For Hong Kong’s tiny but affluent Jewish community, what matters more is that they now have a place to worship, educate their children and swim.
“It’s a great community,” says Sznajer, the Belgian native. “I love the feeling of being at home — that’s important.”
“The strength of the community,” she says, “is that you have one center for everyone.”
Indeed looking around the dining room, where 50 or 60 people have gathered for the weekly get-together, one sees a woman with a sheitel, the wig worn by many married Orthodox women, in one corner; a secular Israeli in jeans and a T-shirt in another corner; and plenty of people who seem to be somewhere in between – – some with head coverings, many without.
These various types of Jews share not only the same swimming pool, but also the same restaurants and day school.
But this diversity is also a source of tension. The old joke about two Jews needing three synagogues certainly applies to Hong Kong.
On an island where the Jewish population is at best a few hundred, there is a Reform congregation, a mainstream Orthodox one and a Chasidic one that holds Shabbat services in a converted suite of the luxurious Hotel Furama Kempinksi. Across the bay in Kowloon is a fourth, fervently Orthodox congregation.
The largest one at present is the Reform congregation, whose rabbi for the year is Levi Kelman, founder and religious leader of the Progressive congregation Kol Haneshama in Jerusalem.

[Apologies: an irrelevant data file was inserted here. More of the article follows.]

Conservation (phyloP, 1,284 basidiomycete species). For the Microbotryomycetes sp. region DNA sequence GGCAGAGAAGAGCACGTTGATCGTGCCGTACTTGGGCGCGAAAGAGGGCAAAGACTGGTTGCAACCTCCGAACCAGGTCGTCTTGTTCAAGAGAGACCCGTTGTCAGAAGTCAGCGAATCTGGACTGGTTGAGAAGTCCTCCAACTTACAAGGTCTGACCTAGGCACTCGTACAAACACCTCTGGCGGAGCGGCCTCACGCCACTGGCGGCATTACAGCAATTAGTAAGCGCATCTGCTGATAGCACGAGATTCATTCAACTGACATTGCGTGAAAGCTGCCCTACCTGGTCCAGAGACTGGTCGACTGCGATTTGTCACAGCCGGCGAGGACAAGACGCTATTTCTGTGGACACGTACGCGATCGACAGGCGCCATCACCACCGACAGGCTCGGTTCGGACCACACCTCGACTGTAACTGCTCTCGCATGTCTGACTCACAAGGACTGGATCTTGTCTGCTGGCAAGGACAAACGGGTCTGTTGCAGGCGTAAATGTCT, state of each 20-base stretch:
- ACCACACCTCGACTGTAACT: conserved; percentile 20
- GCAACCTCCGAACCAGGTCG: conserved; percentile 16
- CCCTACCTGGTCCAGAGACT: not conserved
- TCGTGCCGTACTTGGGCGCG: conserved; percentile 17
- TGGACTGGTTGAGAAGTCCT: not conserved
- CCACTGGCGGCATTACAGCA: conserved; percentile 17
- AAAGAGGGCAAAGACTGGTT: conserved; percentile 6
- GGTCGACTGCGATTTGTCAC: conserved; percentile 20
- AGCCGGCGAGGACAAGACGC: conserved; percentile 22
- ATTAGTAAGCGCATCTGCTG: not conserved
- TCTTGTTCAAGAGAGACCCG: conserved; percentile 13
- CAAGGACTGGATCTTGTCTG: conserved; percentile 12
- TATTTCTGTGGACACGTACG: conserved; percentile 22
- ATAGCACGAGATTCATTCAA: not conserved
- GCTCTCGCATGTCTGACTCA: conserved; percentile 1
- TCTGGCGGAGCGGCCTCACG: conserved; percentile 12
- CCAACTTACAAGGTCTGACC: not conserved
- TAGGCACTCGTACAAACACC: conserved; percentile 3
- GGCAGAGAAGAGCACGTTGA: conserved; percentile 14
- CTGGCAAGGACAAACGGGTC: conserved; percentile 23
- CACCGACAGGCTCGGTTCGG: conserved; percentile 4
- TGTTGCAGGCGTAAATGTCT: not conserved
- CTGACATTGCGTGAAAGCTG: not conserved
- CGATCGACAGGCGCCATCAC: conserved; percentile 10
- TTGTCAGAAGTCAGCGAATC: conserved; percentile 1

Kelman had decided last summer to take a yearlong sabbatical and was trying to figure out how to spend it when he got a call from Ben Frankel, one of the most active lay leaders of the Hong Kong Jewish community.
Frankel asked Kelman whether he would consider coming, even for just a few months. Less than four weeks later, Kelman, his wife Paula and their three children arrived here.
Seven months later, they have settled in well and are enjoying it.
“The way things work here,” he says, “if you’re here of six months, you’re an old-timer.”
In fact, many people come for much shorter stints, though they may do so repeatedly.
Take Eli Mirzoeff, who has been coming to Hong Kong to do business for a week or two at a time since the early 1970s.
This time he brought his son Adam and his daughter-in-law Chavi. All three are fervently Orthodox and live in New York. Whenever they are here, they stay at the Furama Kempinski and daven in the Lubavitch synagogue there.
In the 25 years that he has been coming here, Mirzoeff has seen the Jewish community grow stronger. “The `frumkeit’ has increased,” he says, using the Yiddish word for religious observance.
Speaking of the upcoming transition to Chinese rule, Mirzoeff says, “We don’t know what will happen. I personally believe it will not affect our business, but it all depends on how the Chinese behave.”
His son Adam, who has visited once before, agrees.
“There’s a lot of doubt” about the future, he says, but “overall, I don’t think it will change.”
Rabbi Netanel Meoded, leader of the fervently Orthodox congregation in Kowloon, is even more at ease. “I’m absolutely not concerned about the changeover,” he says emphatically.
Meoded, who came here from Jerusalem a year and a half ago, says he believes that the new government will be even friendlier to the Jewish community.
“The Chinese people like the Jews,” he says. “If there’s a change, it will be good for the Jews.”
The Archive of the Jewish Telegraphic Agency includes articles published from 1923 to 2008. Archive stories reflect the journalistic standards and practices of the time they were published.